Mastery is the process of becoming skilled at an activity and eventually mastering it – becoming an expert. It is important to us that we feel our skill is increasing in direct proportion to the level of challenge. If this is perfectly balanced, it is often referred to as Flow, discussed later.
The path to mastery is an important concept seen in most if not all video games. These days, rather than being given a manual to read, you are guided through training levels that spoon-feed you everything that you need to know to master the game. This early phase is referred to as on-boarding.
The challenge is increased as your level of skill increases. Once you are out of the training levels, this does not cease. The game continues to get harder as you get better at it, but it offers less and less handholding.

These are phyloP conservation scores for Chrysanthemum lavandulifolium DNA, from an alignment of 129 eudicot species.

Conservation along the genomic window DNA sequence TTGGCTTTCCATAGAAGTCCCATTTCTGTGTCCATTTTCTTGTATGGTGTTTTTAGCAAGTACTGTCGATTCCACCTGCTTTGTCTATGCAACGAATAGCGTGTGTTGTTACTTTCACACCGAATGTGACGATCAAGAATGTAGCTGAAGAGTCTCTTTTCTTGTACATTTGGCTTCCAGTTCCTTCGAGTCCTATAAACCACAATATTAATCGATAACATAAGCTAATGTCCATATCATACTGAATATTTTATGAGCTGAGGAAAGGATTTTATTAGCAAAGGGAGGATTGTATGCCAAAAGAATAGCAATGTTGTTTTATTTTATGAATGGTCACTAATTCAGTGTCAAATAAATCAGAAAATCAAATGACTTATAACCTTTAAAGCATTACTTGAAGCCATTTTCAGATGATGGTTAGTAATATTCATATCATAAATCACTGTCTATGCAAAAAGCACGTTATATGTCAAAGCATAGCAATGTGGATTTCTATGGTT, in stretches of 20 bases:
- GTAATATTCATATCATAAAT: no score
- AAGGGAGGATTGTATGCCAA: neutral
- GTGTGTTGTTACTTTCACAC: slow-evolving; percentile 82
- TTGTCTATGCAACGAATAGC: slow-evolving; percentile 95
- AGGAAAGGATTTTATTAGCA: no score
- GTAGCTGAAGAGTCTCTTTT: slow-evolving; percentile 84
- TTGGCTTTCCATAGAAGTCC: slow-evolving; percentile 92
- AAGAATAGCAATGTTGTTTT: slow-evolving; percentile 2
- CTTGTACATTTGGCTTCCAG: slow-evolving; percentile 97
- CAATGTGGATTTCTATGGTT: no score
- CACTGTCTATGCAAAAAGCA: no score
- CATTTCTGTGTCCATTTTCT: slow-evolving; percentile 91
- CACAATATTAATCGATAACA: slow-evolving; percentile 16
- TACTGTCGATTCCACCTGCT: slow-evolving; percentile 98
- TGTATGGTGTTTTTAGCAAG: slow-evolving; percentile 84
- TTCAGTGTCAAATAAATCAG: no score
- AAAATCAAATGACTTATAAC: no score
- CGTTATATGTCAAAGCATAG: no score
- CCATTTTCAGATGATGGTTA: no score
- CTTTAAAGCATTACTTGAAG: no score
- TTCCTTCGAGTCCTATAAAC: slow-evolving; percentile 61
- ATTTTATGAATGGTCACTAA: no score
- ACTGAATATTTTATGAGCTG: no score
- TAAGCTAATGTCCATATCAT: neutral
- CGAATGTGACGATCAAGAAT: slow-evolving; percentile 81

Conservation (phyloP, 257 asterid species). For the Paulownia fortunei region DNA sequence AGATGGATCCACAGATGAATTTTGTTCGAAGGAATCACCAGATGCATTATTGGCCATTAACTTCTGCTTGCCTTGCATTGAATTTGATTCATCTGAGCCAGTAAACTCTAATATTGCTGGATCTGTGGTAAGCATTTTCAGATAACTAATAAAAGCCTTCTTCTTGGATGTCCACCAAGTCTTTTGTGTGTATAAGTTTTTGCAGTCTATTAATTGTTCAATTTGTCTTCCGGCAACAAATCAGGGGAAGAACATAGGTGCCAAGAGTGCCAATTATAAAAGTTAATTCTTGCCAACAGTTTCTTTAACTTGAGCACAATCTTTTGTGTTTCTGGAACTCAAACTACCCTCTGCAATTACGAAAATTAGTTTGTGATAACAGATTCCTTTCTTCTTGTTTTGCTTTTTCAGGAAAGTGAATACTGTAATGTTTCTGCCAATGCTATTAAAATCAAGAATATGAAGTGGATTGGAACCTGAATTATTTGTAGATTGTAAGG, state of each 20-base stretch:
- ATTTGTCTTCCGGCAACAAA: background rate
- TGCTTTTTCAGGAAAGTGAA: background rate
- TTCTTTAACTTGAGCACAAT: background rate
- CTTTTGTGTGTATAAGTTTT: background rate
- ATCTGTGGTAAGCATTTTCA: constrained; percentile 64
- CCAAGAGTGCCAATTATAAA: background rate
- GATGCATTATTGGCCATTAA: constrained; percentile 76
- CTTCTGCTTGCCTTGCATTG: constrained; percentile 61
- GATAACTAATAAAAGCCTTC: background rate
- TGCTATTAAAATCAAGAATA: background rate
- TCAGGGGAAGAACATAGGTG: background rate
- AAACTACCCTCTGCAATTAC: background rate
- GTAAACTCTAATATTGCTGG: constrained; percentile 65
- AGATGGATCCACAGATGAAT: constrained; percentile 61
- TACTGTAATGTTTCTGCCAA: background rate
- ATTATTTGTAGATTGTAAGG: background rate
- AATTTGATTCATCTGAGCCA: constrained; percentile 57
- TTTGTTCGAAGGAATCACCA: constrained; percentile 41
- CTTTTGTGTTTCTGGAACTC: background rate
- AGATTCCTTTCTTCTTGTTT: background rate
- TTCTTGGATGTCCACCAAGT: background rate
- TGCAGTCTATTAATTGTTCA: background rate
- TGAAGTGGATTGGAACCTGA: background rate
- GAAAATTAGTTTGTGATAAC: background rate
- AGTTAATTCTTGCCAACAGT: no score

In an enterprise situation, it is important to consider that if you do not continue to challenge employees, they will begin to feel less motivated. In the same way, if you do not encourage them to improve or even change their skills in ways that line up with their own desires, over time you will see de-motivation.
When I speak about purpose in RAMP, I am specifically talking about altruistic purpose. This is the desire to help others in some way 42. This is the type of purpose we are speaking of in the Philanthropist User Type.
当我在 RAMP 中谈到目的时，我特别指的是利他目的。这是以某种方式帮助他人的愿望。这就是我们所说的慈善家用户类型的目的类型。
The other type of purpose is meaningful purpose. This is more a desire to understand the meaning of what you are doing and our significance in the general scheme of things 43. This type of purpose is experienced by all use types, it is not specific to one.
A very well-known example that encompasses both types of purpose is that of Wikipedia. Millions of articles, all given freely by people, for no other reason, than to feel that they may add to a better understanding of the topics 44.
More altruistic examples would be giving to charity, answering people’s questions on forums like Quora or just opening the door for another person.
更多利他主义的例子包括为慈善机构捐款，在 Quora 等论坛上回答人们的问题，或者仅仅为另一个人打开大门。